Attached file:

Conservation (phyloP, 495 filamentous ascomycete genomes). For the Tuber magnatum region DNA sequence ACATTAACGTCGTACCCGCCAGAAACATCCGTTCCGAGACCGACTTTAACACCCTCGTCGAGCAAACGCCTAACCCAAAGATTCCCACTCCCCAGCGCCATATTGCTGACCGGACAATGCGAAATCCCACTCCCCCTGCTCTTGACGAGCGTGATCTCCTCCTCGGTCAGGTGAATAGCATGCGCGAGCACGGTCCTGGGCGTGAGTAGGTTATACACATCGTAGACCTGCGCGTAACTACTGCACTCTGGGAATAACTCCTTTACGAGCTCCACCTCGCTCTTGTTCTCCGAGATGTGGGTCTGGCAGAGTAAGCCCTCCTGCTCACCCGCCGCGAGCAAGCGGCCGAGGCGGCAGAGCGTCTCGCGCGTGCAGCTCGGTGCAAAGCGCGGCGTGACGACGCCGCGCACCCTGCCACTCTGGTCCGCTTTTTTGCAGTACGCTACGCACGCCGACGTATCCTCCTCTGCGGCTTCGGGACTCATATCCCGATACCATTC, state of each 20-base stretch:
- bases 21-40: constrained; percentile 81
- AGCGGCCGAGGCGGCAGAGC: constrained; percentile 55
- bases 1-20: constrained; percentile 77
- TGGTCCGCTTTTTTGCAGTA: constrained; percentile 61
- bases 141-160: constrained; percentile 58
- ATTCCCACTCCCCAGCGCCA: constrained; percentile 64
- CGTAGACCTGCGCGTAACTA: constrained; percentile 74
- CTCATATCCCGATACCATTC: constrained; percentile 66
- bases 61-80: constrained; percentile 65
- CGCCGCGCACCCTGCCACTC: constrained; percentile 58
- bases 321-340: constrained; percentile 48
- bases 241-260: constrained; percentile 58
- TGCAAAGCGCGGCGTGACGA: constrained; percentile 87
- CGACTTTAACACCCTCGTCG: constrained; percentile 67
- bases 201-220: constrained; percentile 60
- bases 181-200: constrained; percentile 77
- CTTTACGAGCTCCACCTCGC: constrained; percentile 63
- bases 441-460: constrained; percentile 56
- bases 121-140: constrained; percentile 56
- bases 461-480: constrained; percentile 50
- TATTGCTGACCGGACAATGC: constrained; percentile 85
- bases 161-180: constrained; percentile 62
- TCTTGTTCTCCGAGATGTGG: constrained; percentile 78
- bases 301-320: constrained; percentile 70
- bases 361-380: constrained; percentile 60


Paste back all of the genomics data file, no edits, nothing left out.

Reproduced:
Conservation (phyloP, 495 filamentous ascomycete genomes). For the Tuber magnatum region DNA sequence ACATTAACGTCGTACCCGCCAGAAACATCCGTTCCGAGACCGACTTTAACACCCTCGTCGAGCAAACGCCTAACCCAAAGATTCCCACTCCCCAGCGCCATATTGCTGACCGGACAATGCGAAATCCCACTCCCCCTGCTCTTGACGAGCGTGATCTCCTCCTCGGTCAGGTGAATAGCATGCGCGAGCACGGTCCTGGGCGTGAGTAGGTTATACACATCGTAGACCTGCGCGTAACTACTGCACTCTGGGAATAACTCCTTTACGAGCTCCACCTCGCTCTTGTTCTCCGAGATGTGGGTCTGGCAGAGTAAGCCCTCCTGCTCACCCGCCGCGAGCAAGCGGCCGAGGCGGCAGAGCGTCTCGCGCGTGCAGCTCGGTGCAAAGCGCGGCGTGACGACGCCGCGCACCCTGCCACTCTGGTCCGCTTTTTTGCAGTACGCTACGCACGCCGACGTATCCTCCTCTGCGGCTTCGGGACTCATATCCCGATACCATTC, state of each 20-base stretch:
- bases 21-40: constrained; percentile 81
- AGCGGCCGAGGCGGCAGAGC: constrained; percentile 55
- bases 1-20: constrained; percentile 77
- TGGTCCGCTTTTTTGCAGTA: constrained; percentile 61
- bases 141-160: constrained; percentile 58
- ATTCCCACTCCCCAGCGCCA: constrained; percentile 64
- CGTAGACCTGCGCGTAACTA: constrained; percentile 74
- CTCATATCCCGATACCATTC: constrained; percentile 66
- bases 61-80: constrained; percentile 65
- CGCCGCGCACCCTGCCACTC: constrained; percentile 58
- bases 321-340: constrained; percentile 48
- bases 241-260: constrained; percentile 58
- TGCAAAGCGCGGCGTGACGA: constrained; percentile 87
- CGACTTTAACACCCTCGTCG: constrained; percentile 67
- bases 201-220: constrained; percentile 60
- bases 181-200: constrained; percentile 77
- CTTTACGAGCTCCACCTCGC: constrained; percentile 63
- bases 441-460: constrained; percentile 56
- bases 121-140: constrained; percentile 56
- bases 461-480: constrained; percentile 50
- TATTGCTGACCGGACAATGC: constrained; percentile 85
- bases 161-180: constrained; percentile 62
- TCTTGTTCTCCGAGATGTGG: constrained; percentile 78
- bases 301-320: constrained; percentile 70
- bases 361-380: constrained; percentile 60